On the issue of the allegations of Gordon Brown’s alleged bullying, Sunny Hundal gets it, Dave Osler doesn’t. The reason that Dave Osler misunderstands is that he doesn’t factor in that Downing Street is not an ordinary workplace, as Nick Wright explains:

This stuff about Number Ten doesn’t add up. If there is one workplace in the country that should be stressed it is the Prime Minister’s office.

In a decade or so in working for the civil service trade unions I knew many people who worked this intimately to the machinery of government – under Tories and Labour. None of them got there by accident. All of them regarded it as a privilege (and a big help in career development). Stress goes with the territory, as does some very profane language, a measure of urgency and some very demanding workloads. Every one who goes to work at Number Ten knows this, and knows the the compensations.

Polybore realises that the “National Bullying Helpline” is little more than a scam; indeed the Army Rumour Service, a message board for service folk, has a surprisingly good summary of how the hapless Christine Pratt exploits vulnerable people:

Here’s how her operation works:

You are feeling bullied by your boss at work.
You ring the National Bullying “helpline”.
She asks for your details, including very importantly, the name of your employer, promising to keep all details confidential.
She sends a form to you, asking for you to sign and transfer your complaint to HR and Diversity Management (very competitive rates compared to solicitors who charge £150 per hour).
She doesn’t tell you that HR and Diversity Management is run by her husband, David Pratt.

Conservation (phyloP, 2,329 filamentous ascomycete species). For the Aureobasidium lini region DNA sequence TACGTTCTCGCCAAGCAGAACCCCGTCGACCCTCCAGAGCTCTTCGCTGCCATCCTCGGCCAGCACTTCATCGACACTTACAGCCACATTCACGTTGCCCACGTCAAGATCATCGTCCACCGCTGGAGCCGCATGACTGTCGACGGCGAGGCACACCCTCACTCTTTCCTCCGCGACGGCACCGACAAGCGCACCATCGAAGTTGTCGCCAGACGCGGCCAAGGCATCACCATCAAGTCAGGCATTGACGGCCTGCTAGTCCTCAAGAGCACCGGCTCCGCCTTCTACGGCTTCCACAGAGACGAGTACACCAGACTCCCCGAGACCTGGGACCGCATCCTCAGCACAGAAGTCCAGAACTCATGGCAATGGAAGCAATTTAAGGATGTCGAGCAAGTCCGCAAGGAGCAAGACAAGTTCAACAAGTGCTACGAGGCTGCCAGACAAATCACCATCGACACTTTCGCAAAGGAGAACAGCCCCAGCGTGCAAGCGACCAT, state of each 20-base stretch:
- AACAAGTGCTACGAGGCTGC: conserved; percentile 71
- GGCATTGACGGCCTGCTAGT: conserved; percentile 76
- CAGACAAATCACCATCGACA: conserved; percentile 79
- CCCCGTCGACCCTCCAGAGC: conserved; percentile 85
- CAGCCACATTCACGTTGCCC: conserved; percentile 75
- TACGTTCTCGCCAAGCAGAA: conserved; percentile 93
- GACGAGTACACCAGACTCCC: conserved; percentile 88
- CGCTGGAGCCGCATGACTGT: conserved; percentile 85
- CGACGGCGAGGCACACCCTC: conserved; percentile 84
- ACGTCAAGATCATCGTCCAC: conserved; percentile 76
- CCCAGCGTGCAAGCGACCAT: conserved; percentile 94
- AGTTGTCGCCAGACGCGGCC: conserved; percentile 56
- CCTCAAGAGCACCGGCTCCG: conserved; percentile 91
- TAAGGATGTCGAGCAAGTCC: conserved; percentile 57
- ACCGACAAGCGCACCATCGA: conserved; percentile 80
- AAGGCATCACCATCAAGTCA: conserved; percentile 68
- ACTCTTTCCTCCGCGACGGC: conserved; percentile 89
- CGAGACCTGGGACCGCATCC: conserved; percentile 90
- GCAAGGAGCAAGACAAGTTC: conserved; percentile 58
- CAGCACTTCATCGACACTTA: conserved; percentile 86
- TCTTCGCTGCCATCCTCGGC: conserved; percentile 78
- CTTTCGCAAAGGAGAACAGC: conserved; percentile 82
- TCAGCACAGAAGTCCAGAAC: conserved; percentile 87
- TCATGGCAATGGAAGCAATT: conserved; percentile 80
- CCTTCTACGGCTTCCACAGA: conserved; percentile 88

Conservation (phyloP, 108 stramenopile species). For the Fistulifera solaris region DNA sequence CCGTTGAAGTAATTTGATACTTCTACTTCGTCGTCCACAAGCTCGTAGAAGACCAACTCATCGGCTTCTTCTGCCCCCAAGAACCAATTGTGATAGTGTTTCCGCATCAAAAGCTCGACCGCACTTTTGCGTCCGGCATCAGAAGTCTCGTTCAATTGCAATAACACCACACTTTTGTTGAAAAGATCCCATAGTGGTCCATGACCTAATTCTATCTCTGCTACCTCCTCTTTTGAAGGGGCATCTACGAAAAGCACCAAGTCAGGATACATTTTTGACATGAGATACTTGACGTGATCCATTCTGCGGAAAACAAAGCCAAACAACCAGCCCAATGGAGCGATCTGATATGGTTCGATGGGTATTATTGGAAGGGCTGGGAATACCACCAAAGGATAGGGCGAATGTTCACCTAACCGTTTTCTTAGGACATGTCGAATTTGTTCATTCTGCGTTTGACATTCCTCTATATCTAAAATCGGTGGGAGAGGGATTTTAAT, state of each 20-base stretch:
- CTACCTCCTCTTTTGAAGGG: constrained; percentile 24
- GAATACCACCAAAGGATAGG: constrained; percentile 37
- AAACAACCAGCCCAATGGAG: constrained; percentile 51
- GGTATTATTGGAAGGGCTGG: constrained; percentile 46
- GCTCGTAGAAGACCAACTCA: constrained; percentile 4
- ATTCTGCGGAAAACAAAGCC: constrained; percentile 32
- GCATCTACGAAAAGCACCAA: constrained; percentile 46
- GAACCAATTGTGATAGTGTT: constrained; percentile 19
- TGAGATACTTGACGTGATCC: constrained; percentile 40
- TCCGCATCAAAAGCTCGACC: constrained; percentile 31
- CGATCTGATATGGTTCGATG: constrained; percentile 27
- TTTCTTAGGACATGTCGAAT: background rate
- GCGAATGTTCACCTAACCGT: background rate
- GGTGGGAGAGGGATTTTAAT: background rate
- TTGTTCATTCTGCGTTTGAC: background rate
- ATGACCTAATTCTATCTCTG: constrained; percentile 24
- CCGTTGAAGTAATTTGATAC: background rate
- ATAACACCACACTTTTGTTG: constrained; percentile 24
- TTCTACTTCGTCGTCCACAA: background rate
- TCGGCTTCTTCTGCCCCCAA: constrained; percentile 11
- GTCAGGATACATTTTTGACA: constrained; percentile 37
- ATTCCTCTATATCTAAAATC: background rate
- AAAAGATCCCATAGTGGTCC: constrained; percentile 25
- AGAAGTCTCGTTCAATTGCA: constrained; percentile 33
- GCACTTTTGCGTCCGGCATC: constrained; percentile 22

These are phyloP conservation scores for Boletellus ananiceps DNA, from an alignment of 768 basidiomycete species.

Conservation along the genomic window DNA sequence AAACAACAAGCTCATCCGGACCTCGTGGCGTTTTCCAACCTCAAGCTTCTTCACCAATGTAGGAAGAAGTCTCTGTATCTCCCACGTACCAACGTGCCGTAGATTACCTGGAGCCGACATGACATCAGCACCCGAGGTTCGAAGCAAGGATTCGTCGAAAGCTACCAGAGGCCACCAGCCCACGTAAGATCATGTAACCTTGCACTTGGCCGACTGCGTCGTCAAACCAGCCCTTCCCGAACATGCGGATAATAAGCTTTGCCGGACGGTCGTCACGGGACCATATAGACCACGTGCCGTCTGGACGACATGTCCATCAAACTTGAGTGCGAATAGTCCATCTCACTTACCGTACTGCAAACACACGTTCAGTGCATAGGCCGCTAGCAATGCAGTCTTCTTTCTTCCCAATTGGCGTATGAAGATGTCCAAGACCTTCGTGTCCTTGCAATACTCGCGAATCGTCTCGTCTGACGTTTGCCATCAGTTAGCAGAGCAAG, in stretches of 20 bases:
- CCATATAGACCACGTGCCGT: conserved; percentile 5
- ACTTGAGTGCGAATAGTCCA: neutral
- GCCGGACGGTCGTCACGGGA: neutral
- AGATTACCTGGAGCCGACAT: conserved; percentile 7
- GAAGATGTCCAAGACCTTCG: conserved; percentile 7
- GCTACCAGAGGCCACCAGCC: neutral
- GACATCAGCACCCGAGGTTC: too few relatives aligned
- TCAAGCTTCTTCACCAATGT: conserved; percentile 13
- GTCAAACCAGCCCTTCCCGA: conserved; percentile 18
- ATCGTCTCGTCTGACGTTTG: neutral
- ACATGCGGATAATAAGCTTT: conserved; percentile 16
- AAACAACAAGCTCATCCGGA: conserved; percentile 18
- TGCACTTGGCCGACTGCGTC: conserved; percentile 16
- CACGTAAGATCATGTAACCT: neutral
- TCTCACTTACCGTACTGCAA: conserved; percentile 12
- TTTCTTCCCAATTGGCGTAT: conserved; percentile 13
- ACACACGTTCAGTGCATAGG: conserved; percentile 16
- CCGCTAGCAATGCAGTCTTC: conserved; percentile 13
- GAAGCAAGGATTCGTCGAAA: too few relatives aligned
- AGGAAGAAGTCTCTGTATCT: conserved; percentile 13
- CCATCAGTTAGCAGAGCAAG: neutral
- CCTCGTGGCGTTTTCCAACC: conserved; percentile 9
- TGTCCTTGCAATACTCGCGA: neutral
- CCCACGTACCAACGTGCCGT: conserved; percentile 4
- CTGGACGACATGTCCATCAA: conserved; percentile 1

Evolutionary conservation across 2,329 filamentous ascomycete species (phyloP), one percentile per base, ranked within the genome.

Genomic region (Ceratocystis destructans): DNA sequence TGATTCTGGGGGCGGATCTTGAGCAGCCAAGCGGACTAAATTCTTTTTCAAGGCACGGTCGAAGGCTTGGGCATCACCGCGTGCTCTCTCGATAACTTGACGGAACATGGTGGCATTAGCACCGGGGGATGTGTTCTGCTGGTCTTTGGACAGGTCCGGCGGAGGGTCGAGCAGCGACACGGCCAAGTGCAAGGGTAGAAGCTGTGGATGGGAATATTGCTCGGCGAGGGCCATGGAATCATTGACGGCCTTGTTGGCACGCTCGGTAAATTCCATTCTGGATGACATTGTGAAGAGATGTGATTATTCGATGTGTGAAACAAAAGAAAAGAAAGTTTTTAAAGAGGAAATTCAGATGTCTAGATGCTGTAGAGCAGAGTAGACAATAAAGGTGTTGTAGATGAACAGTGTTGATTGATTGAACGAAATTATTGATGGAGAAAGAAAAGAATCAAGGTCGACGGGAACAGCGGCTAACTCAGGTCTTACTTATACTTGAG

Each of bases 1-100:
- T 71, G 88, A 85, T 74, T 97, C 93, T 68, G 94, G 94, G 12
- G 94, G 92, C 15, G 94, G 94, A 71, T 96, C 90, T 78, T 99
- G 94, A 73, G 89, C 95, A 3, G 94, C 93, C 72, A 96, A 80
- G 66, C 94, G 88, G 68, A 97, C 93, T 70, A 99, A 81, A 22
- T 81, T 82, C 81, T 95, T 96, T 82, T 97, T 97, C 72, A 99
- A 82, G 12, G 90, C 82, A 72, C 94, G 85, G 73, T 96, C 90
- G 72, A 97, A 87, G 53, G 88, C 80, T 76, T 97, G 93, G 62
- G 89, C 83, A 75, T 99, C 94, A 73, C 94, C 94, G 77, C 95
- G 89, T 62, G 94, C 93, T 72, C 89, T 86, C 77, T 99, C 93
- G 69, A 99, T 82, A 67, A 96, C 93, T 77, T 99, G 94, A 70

She then contacts your employer without your knowledge and breaches confidentiality by telling them that you’ve lodged a bullying complaint with her via her “helpline”.
Employers go along with it and also hand over money in order to set up so-called “mediation”.

If you’re being bullied in work, Downing Street, or wherever, DON’T ring this “helpline”.

The Guru blog of the magazine for HR professionals, is hardly written by someone friendly to the left. Guru describes himself as: “right-leaning, most certainly politically incorrect and ever so slightly misogynistic. ” But Guru has the measure of Gordon Brown’s accuser, Christine Pratt.

Oh dear, it really has gone pear-shaped for the National Bullying Helpline and its founder Christine Pratt. After going on national TV to claim that Downing Street staff had contacted the helpline, Pratt has now found herself in the middle of what Guru colloquially calls a “sh*t storm”.

One of the charities patrons, rent-a-quote psychologist Cary Cooper, has quit because of Pratt’s breach of confidentiality. Another patron – Tory battleaxe Ann Widdecombe also criticised the decision to go public.

Some have now questioned her motives: the National Bullying Helpline website shows a supportive statement from David Cameron, as well as listing the fearsome Widdecombe as a patron. And her offices are next door to the branch of the Swindon Tories. Guru is sure this is all a coincidence.

Other patrons listed include TV presenter Sarah Cawood and pop star Mz Bratt. Yours Truly has no idea who they are, but how long before they quit in disgust at the way this has been handled?

Pratt is at pains to point out she is “not suggesting Gordon Brown is a bully” but simply “had to speak out” after Number 10 denied the allegations of bullying made in a new book. What’s really happened is she clearly saw the opportunity for some free PR by getting in touch with the BBC and claiming that staff who worked with the PM had “concerns”.